There are a number of videos that teach children how to be safe around dogs. The American Kennel Club’s video, “The Dog Listener” uses young actors to show children how to handle potentially dangerous situations with dogs including how to react when an unknown dog is running in a park (https://www.youtube.com/watch?v=ZTjTzP5Bod0).
The “Eddie Eagle” video of the National Rifle Association (NRA) teaches children what to do if they encounter a gun in a place they didn’t expect, and numerous “stranger danger” videos aim to prevent kidnapping by teaching children to never get in a car with someone they don’t know.
How effective are these educational videos? As it turns out, there is experimentally controlled research on this very topic of using videos to teach children safety behaviors and the answer is…drumroll please……
Videos alone are not effective in teaching safety behaviors to children.
A well-known researcher in this area, Dr. Ray Miltenberger, taught a group of children everything they needed to know about gun safety using stand-up training and a video. “If you find a gun, don’t touch it, go and get an adult.” The children learned the material, and answered questions correctly. Then, immediately following the instruction, they were given the opportunity to do an activity and have a snack. The researchers had placed a (disabled) gun on the snack table. With a group of mortified parents watching via a hidden camera, one child found the gun, picked it up, and pointed it at the head of another child.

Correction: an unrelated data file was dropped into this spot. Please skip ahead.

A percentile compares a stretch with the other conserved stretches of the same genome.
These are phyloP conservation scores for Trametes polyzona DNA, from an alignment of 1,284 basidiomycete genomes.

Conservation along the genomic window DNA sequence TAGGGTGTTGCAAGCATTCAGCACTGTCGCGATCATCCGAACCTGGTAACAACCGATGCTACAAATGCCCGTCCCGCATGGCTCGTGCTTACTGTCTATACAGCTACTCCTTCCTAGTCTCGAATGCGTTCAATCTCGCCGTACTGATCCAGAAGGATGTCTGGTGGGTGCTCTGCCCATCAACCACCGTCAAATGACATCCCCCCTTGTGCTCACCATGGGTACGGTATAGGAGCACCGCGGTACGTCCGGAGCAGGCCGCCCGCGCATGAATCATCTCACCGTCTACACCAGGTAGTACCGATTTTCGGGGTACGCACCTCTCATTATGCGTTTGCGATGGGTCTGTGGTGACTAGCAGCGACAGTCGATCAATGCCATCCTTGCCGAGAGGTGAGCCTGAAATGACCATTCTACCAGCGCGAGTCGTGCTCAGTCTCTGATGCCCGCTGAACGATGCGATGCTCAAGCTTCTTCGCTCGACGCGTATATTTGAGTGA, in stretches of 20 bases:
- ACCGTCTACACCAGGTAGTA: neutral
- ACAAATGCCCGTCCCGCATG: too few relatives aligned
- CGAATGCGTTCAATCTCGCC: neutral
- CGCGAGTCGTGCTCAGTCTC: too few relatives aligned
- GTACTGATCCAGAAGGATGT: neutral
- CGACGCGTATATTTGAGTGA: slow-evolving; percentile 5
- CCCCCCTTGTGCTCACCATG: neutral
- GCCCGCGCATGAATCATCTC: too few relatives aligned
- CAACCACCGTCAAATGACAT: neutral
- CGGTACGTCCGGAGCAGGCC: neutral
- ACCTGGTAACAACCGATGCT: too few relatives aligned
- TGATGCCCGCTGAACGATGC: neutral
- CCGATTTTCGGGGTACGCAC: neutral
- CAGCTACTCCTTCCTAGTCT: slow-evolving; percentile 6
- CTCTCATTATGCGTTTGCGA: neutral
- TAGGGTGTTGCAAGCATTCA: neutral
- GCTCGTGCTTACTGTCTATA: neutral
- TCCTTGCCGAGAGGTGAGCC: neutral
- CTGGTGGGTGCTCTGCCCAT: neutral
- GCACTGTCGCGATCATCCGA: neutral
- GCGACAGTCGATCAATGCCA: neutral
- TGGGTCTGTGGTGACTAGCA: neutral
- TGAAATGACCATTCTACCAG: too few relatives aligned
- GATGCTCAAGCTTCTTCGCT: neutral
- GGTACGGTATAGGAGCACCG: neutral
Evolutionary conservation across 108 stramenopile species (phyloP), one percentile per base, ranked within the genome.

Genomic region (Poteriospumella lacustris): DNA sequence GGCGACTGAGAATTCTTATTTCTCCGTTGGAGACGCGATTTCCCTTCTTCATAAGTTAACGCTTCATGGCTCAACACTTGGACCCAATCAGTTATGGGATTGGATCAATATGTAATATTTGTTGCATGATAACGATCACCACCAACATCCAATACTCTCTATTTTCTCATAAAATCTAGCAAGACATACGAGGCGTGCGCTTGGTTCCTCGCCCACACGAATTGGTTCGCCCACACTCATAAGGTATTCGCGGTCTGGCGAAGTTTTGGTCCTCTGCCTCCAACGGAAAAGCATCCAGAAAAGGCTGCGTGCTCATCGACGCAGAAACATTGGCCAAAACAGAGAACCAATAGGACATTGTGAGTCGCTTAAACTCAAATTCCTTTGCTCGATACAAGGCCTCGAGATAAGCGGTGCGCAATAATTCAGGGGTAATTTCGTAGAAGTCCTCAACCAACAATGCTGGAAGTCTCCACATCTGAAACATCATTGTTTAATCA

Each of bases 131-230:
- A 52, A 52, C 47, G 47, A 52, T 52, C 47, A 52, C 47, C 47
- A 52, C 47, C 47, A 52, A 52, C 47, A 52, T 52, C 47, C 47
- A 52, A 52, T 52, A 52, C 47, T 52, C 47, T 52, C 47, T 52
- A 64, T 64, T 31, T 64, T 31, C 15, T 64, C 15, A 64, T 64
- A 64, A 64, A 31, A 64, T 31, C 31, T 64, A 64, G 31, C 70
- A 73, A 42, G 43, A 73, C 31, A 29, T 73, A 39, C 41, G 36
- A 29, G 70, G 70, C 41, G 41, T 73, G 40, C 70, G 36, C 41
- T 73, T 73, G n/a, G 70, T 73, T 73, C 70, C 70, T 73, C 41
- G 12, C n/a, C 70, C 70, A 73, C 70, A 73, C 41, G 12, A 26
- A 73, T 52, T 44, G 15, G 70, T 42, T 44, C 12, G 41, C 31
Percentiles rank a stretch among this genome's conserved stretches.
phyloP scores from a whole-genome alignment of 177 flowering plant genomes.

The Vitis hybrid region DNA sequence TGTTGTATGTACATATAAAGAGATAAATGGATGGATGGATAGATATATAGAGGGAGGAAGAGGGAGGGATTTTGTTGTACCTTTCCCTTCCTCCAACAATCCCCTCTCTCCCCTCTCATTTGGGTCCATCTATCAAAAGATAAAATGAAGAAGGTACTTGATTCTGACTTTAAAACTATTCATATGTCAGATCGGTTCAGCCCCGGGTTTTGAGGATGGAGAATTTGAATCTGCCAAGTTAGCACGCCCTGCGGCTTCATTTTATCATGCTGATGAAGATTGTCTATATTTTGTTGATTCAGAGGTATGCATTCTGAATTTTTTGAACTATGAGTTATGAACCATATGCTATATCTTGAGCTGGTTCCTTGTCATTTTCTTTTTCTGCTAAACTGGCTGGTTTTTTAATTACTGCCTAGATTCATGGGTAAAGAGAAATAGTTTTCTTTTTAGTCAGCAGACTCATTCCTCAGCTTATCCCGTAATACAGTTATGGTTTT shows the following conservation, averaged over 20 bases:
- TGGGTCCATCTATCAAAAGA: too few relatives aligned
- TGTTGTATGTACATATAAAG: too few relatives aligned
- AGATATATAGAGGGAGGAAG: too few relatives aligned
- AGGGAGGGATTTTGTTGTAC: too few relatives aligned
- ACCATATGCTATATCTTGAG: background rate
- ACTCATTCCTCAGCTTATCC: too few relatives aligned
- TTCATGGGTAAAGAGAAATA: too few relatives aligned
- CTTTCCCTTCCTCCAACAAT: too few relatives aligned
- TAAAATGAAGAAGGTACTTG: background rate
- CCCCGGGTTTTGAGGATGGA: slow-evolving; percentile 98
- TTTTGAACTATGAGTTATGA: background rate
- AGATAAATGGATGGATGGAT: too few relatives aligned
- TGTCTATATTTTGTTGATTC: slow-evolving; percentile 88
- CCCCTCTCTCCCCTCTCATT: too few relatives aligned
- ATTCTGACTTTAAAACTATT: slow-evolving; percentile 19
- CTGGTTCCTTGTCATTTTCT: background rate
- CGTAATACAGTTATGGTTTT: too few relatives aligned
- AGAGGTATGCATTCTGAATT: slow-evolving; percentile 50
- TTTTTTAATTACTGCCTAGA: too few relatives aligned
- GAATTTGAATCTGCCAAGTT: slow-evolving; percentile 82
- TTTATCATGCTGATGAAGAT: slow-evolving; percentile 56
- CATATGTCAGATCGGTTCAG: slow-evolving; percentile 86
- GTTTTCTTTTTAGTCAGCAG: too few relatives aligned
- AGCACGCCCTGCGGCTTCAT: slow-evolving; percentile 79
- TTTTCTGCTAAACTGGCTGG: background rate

When dog trainers use a video such as AKC’s “The Dog Listener” to teach children to be safe around dogs, the video can serve as a good starting point for the discussion. Then, two things need to happen for the instruction to be effective: 1) the children need to have practice using the skills with real dogs; the instructor provides modeling and reinforcement of correct behaviors, and 2) the training with real dogs needs to be generalized to the child’s home and neighborhood setting with a parent or adult providing training and feedback.
– Mary R. Burch, PhD, Board Certified Behavior Analyst (BCBA-D)